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Title: Deep-sea demersal ichthyofauna of contrasting localities - Mid-Atlantic Ridge, Nazaré Canyon (North Atlantic Ocean) and Crozet Plateau (Southern Indian Ocean) - with special references to the abyssal grenadier, Coryphaenoides (Nematonurus) armatus (Hector, 1875)
Author: King, Nicola Jane
ISNI:       0000 0001 3599 834X
Awarding Body: University of Aberdeen
Current Institution: University of Aberdeen
Date of Award: 2006
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The first observations of deep-demersal scavenging fishes are presented from three regions of the world’s oceans with contrasting overlying productivity: the Mid-Atlantic Ridge (MAR) and Nazaré Canyon, Northeast Atlantic Ocean, and the Crozet Plateau, Southern Indian Ocean.  The MAR is the most significant topographic feature of the North Atlantic Ocean and is under the influence of a sub-polar front with increased productivity to the north.  Twenty-two taxa were photographed at bait; 14 at 42°N and 17 over two transects at 51 and 53°N respectively.  Decreases in biodiversity across the 51°N transect compared to the 42 and 53°N transects, support the hypothesis that 48°N - 52°N is a region of faunal change in demersal fish assemblages in the North Atlantic Ocean. The Nazaré Canyon is a large submarine canyon intersecting the Iberian continental margin which received high levels of organic matter from local upwelling and terrigenous sources. Nine fish species were photographed at the baited ROBIO lander at all depths within the canyon. It is hypothesised that the increased organic input positively influences benthic food supply within the canyon, supporting elevated populations of scavenging fauna.  The Crozet Plateau is situated in the southern reaches of the Indian Ocean, where the abyssal seafloor (ca. 4200 m) received differing levels of surface-derived organic enrichment.  Demersal ichthyofaunal biodiversity, abundance and biomass were sampled by a trawl at a eutrophic site (M5) and oligotrophic site (M6). Demersal fish species richness, abundance and biomass were greater at M5 compared to M6, and dominated by Macrouridae.  However, overall results were not significant, leading to the conclusion that the rattail fishes are transient between sites. Six species new to science were collected and are described herein (one Ophidiid, three Liparidae and two Zoarcidae), as well as several other rare specimens of Ophidiid and Zoarcid.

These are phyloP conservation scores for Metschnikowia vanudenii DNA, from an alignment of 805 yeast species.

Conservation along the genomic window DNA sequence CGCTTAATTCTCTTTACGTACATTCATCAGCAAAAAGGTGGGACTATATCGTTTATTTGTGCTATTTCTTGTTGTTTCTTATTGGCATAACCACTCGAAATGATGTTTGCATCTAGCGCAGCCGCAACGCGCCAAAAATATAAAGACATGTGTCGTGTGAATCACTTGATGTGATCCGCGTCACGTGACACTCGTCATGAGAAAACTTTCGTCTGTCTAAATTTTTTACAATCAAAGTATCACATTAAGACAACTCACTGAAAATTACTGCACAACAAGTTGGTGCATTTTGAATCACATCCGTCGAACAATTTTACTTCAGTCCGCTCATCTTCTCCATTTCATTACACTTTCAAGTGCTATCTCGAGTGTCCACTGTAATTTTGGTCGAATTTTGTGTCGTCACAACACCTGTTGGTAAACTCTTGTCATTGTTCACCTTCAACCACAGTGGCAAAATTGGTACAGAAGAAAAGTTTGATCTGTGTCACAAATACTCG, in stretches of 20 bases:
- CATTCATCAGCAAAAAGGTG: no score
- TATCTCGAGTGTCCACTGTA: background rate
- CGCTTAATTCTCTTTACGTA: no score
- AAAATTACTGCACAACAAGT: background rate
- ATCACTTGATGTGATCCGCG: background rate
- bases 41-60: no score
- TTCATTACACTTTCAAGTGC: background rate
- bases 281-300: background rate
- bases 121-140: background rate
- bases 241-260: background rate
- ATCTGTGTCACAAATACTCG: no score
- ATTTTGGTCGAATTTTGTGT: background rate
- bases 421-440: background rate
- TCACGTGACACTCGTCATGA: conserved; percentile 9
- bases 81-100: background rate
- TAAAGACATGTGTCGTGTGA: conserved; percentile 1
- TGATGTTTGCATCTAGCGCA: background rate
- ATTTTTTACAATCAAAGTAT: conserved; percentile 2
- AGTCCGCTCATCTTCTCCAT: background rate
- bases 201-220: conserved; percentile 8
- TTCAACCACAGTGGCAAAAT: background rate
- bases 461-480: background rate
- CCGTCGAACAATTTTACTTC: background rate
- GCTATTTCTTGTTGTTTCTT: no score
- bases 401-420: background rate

Supervisor: Not available Sponsor: Not available
Qualification Name: Thesis (Ph.D.) Qualification Level: Doctoral
EThOS ID:  DOI: Not available